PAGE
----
Because freelancers are not our employees and we don't pay taxes on payouts, they must declare any income received via Solar Staff by themselves.
To carry on tax accounting in the Netherlands for your Solar Staff income, you need to:
The Netherlands taxes its residents on their worldwide income, while non-residents are taxed on income from sources in the Netherlands only.
To determine tax residence in the Netherlands, it is necessary to establish an individual's permanent place of residence. In case of a dispute, the Dutch tax courts will examine the individual's durable ties of personal (and, to a lesser extent, economic) nature with the Netherlands.
Under Dutch tax law, several criteria are used to determine the place of residence. The most important of them are as follows:
Where a permanent home (including leased property) is maintained
Where employment duties are performed
Where the individual's family resides
Where the individual is registered with the local authorities
Where bank accounts and other assets are maintained
The intended length of stay in the Netherlands
A foreign citizen is considered a tax resident of the Netherlands if:
As a married person, their family accompanies them to the Netherlands, or
As a single person, they stay in the Netherlands for more than one year
In the Netherlands, individuals are assigned a tax identification number (burgerservicenummer, BSN) required for the interaction with government authorities, including in the course of tax payment. The BSN consists of 9 digits in the format NNNN.NN.NNN. It is assigned to both Dutch citizens and foreign nationals upon issuance of identity documents, including a driver's license.
In the Netherlands, VAT payers are also assigned a VAT identification number (omzetbelastingnummer, BTW). It consists of 10 to 12 characters with an optional NL prefix. The BTW is issued by the Dutch Tax and Customs Administration (Belastingdienst) when registering a freelancer as engaged in entrepreneurial activity. Entrepreneurs in the Netherlands are assigned two identification numbers for VAT purposes:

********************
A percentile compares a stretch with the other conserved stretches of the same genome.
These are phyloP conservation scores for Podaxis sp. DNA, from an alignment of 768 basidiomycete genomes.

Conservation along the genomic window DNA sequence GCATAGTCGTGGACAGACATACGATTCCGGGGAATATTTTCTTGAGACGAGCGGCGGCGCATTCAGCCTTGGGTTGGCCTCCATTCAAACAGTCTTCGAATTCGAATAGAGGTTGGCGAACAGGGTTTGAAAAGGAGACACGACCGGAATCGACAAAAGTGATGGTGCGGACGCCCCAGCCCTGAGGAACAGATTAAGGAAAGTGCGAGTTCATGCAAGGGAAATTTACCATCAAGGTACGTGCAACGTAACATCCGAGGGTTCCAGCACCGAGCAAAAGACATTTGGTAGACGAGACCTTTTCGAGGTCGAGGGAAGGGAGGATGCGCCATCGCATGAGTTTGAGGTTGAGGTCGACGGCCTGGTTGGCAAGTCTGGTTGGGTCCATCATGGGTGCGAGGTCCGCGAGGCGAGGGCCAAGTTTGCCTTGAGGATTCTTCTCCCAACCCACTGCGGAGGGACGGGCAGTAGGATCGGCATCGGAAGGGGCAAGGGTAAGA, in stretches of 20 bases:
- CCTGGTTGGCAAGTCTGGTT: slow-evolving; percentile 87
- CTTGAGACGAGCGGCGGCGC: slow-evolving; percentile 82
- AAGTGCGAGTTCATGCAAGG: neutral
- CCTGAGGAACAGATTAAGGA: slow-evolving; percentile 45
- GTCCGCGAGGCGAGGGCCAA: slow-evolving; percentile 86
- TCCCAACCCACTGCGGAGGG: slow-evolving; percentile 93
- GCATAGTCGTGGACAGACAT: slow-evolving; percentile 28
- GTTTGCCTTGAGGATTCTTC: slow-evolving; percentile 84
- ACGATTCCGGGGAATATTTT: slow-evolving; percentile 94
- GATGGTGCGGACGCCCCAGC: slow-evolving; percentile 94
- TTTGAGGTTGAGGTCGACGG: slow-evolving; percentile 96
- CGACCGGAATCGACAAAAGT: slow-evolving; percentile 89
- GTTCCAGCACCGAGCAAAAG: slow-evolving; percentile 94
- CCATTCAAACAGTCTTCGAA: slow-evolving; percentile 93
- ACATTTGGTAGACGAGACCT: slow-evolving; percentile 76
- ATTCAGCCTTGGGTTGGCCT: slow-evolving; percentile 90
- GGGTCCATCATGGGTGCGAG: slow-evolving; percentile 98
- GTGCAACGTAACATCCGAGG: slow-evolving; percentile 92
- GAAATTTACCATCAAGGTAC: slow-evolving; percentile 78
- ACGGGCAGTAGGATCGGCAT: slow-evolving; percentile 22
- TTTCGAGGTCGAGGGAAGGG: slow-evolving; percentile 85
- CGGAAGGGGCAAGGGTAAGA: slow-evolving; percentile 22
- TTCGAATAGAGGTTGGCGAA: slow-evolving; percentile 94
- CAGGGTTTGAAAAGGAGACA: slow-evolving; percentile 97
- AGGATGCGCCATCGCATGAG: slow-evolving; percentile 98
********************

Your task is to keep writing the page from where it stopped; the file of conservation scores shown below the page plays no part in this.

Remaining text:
BTW-ID: this number is used for interactions with clients, such as invoicing
ID for VAT payers (ob-nummer): this number is used for interactions with the Dutch Tax and Customs Administration (Belastingdienst)
Taxes and contributions payable by freelancers
Tax obligations in the Netherlands depend on the chosen tax status and/or fulfillment of certain conditions.
The country has the following tax status options for Solar Staff freelancers to choose from:
Read on for more details.
Self-employed professionals without employees (zelfstandige zonder personeel, ZZP'ers)
Freelancers who are not registered as sole proprietors in the Netherlands pay taxes as individuals paying taxes on income from other activities (inkomsten uit overig werk). Other activities include providing services online, receiving payments from foreign (non-Dutch) customers, and so on.
A freelancer qualifies as a ZZP'er if as part of their activities they:
Independently determine their work schedule
Perform work for other clients
Set their own payment rates
Are able to delegate or subcontract work
Work without direction or supervision
If you are unsure about your status, we recommend that you contact the Dutch Tax and Customs Administration (Belastingdienst) for clarification.
Self-employed professionals are required to pay the following taxes and contributions:
Income tax (inkomstenbelasting) on income from self-employment at a progressive rate depending on the amount of income earned (below are the rates effective in 2023):
Tax on excess, %
0 – 37,149
37,149 – 73,031
Eligible taxpayers may use tax benefits and deductions to reduce their taxable income. See a detailed list of benefits and deductions here.
Income tax returns and payment. Income tax returns in the Netherlands must be filed based on the information sent to each individual by the tax authorities online. Individuals who have received a tax return letter from the tax authorities are required to file an income tax return before May 1 of the year following the reporting year. After that, the tax authorities will send them the final calculation of tax liabilities within 3 years starting from January 1 of the year in which the return is filed (for example, the final calculation for the 2023 return will be provided before December 31, 2026). The tax is payable after the filing of the tax return (also based on a letter from the tax authorities). Freelancers have the option to request and receive a preliminary tax assessment during the year (learn more here). If a freelancer does not receive a tax return letter from the tax authorities, they may file the income tax return before July 14 of the year following the reporting year.